Scale can be a scary word. Especially for those of us who haven't left the house much over the last couple of months due to the Covid-19 quarantine. However, this blog isn't about that thing in your bathroom that you may be afraid to step on; these scales may be getting fat on your favorite plants.
There are dozens of kinds of scale bugs in Central Florida. Three of the most common in our neighborhoods are armored scales, soft scales, and mealybugs. Each type of this treacherous trio is small and hard to see on your plants, a big one is only 1/8 an inch in diameter, but the damage they do is easy to spot. Do you see black spots on your plants' leaves? Are there pimple-like, white growths on stems? If you do, you have scales.
Scale damage begins as bumps, turns into yellow leaves, then even black mold, and ultimately death. The tiny bugs do their work in secret, on the underside of leaves and, in the crevices of new growth. They can usually be seen sucking the lives out of leaves in a perfectly straight line, resembling a military formation. Scales favorite targets are crape myrtle, gardenia, and oaks.
Before we formulate a strategy to get rid of these pests, let's learn a little more about these minuscule monsters. Armored scales get their name from a waxy like substance that surrounds their bodies while they feed. This gross shield makes the already microscopic menace even more difficult to see.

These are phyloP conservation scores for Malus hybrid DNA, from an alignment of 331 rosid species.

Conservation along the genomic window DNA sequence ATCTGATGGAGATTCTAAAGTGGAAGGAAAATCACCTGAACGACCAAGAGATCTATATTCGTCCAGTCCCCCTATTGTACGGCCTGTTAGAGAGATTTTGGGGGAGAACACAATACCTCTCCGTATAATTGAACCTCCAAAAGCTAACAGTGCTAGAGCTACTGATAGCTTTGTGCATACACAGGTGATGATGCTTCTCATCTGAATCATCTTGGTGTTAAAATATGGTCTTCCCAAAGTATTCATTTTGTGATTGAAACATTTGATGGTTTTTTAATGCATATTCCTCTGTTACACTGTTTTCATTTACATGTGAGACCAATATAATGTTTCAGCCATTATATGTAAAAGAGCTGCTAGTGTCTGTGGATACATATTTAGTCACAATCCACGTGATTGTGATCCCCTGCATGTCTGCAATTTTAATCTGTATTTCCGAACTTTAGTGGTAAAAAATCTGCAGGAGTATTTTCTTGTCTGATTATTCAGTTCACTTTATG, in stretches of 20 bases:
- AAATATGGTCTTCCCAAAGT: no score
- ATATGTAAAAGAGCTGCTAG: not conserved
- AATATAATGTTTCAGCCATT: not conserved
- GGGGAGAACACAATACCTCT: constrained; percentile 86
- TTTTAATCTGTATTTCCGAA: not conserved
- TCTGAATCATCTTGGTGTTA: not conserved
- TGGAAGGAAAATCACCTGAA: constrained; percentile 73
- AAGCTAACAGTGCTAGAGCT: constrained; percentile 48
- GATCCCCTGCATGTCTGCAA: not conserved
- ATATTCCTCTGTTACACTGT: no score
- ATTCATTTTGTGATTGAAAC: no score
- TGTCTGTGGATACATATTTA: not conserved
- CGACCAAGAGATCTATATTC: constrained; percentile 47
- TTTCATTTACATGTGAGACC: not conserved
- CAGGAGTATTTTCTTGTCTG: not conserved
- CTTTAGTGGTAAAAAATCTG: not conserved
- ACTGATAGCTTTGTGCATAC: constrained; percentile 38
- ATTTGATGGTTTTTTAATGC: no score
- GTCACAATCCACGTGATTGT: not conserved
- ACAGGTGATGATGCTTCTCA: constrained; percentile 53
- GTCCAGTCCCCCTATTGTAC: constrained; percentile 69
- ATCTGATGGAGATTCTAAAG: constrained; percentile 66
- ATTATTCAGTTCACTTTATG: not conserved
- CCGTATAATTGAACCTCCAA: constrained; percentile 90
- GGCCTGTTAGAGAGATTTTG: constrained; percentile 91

Soft scales are small too, they appear flat, and range in color from yellow to brown. Here's a big difference; soft scales produce a honeydew while they eat. Besides being a gross liquid, that dew if a defense mechanism. The dew attracts ants and the ants protect their dew producing buddies from their natural predators. Isn't nature fascinating?
The last scale to go over is mealybugs. They are the easiest to spot because of the white fibers that cover their bodies. If it looks like your plant or tree is covered with a tiny layer of cotton, it's probably mealybugs at work. Unlike the other two, mealybugs are mobile their whole lives and move around their entire host plant.
How to beat the bugs
Scales can be challenging to control, but here are a few tips. The most common is the horticultural soap. Spray infected leaves with the safe concoction, but be sure to read the instructions; each manufacturers' mix is different.
Double-sided tape is another way to attempt to treat the problem. Wrap the tape near the new growth of an infected plant. The crawling scales will stick to it and die. This tactic works well when used with soap treatments.
The last is the most natural and designed to keep the scales away for good. Wasps, ladybugs, and green lacewings love the taste of scales. Attract them to where the scales seem to show-up every year by planting flowers.
Pruning is another way to stop scales, but it doesn't always work. Those buggers may be hiding out in the stems of the tree. New ones will come out and take over the plant's new growth. Remember, scales are tiny and hard to see.
We wish you luck in smashing scales on your property. If you want more help or need some ideas on redesigning a pest-resistant landscape, please, contact us for a free estimate.